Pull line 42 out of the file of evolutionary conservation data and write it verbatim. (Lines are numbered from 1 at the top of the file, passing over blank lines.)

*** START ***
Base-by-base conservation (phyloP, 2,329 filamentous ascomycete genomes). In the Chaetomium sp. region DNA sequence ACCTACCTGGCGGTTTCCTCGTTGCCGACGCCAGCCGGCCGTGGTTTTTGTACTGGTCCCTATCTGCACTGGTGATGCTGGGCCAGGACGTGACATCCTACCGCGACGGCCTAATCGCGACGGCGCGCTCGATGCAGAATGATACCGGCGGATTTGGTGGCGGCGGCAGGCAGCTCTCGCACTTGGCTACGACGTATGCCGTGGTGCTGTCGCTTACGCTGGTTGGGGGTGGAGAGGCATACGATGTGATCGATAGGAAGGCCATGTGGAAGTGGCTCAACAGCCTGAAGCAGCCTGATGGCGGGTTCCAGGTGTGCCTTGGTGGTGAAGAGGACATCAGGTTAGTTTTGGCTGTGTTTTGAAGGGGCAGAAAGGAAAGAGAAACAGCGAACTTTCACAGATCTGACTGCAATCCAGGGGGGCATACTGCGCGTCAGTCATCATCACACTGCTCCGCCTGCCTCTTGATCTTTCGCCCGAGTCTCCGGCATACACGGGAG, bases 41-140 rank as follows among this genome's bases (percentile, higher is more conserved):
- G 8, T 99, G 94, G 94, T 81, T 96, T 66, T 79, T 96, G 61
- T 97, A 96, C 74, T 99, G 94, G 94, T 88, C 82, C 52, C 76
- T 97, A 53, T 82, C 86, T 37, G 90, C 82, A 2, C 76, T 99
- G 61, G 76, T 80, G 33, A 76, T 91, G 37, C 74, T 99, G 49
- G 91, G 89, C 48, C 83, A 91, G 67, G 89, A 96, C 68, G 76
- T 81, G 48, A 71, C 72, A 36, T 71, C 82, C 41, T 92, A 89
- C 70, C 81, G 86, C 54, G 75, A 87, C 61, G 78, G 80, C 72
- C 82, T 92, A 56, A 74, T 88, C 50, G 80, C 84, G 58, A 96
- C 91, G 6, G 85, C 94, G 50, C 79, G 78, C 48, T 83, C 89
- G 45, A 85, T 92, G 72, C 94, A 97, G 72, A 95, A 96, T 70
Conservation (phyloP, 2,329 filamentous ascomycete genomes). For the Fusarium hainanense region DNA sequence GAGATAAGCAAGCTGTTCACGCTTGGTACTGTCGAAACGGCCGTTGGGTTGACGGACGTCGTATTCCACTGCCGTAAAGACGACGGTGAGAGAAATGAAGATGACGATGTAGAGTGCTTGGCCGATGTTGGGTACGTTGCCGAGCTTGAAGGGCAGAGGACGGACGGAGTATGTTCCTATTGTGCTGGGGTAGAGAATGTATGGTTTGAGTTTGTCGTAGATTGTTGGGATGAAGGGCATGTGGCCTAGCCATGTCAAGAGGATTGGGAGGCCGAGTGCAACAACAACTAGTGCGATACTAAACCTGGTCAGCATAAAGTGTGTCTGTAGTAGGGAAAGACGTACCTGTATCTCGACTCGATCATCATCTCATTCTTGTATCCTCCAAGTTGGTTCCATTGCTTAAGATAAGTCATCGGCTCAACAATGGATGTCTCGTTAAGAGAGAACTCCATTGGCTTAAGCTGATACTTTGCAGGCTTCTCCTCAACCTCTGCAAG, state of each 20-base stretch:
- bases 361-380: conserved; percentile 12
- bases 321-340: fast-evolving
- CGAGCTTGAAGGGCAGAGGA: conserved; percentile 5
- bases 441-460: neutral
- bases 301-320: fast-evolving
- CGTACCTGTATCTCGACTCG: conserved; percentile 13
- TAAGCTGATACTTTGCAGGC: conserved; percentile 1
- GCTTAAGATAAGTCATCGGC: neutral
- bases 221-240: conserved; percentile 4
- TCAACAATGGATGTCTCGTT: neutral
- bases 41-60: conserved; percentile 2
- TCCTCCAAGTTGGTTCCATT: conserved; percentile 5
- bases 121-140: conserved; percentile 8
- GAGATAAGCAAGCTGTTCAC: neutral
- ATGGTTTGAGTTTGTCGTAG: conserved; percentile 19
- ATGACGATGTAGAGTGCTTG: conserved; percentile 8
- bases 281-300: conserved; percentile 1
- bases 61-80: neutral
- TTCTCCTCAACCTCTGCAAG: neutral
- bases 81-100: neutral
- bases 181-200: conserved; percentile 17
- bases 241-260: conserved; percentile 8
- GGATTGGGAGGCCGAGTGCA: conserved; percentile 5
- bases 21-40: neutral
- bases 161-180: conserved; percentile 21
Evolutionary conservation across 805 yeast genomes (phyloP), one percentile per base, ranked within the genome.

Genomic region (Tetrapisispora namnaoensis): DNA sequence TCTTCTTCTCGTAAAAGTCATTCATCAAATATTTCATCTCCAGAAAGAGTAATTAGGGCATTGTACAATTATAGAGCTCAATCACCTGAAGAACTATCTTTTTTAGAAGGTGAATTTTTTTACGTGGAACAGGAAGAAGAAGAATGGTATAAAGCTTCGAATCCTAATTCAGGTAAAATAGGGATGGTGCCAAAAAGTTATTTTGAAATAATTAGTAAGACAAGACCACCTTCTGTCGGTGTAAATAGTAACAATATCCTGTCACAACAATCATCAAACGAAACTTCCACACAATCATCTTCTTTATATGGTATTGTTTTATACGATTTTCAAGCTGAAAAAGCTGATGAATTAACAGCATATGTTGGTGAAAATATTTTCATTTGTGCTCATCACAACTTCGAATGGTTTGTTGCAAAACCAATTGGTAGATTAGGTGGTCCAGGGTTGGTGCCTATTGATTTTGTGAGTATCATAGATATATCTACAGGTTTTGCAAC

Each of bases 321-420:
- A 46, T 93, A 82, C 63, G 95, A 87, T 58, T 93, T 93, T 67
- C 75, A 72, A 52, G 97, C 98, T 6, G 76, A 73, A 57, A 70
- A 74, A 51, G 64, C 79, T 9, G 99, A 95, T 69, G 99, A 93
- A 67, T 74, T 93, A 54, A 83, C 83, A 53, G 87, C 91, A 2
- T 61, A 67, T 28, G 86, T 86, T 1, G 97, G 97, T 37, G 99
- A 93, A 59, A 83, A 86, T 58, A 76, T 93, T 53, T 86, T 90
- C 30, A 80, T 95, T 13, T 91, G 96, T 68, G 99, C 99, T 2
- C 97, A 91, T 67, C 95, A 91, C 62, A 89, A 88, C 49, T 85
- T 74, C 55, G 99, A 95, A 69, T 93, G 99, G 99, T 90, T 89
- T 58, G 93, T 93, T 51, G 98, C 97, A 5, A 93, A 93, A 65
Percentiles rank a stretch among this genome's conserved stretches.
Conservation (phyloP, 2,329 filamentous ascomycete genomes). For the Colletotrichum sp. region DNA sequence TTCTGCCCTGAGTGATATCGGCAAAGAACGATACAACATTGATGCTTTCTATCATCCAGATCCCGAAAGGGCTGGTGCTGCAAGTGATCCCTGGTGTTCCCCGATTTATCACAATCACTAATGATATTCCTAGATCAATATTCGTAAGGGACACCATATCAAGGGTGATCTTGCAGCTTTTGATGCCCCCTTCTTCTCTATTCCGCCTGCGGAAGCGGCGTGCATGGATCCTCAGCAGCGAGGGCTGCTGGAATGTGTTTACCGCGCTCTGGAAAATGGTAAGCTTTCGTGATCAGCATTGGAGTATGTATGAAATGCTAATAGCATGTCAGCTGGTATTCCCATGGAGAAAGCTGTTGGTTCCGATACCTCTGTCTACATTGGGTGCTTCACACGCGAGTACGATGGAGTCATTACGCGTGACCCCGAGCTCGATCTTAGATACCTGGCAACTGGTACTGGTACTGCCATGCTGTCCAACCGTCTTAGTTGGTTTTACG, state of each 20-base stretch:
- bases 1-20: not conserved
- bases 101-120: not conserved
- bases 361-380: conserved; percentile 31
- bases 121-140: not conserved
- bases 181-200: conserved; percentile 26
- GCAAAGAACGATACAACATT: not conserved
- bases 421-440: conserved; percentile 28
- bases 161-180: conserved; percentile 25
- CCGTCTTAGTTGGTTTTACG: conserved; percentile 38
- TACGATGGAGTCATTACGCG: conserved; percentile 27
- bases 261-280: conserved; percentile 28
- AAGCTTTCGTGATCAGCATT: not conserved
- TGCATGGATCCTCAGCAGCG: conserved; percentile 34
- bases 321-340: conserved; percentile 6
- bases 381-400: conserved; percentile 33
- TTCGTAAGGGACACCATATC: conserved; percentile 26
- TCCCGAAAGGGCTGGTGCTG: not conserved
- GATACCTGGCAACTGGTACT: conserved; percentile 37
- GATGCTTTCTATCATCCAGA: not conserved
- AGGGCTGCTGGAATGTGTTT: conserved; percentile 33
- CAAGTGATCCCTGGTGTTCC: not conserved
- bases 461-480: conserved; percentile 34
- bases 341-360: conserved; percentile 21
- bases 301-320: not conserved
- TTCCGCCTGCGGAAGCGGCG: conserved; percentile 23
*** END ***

- C 75, A 72, A 52, G 97, C 98, T 6, G 76, A 73, A 57, A 70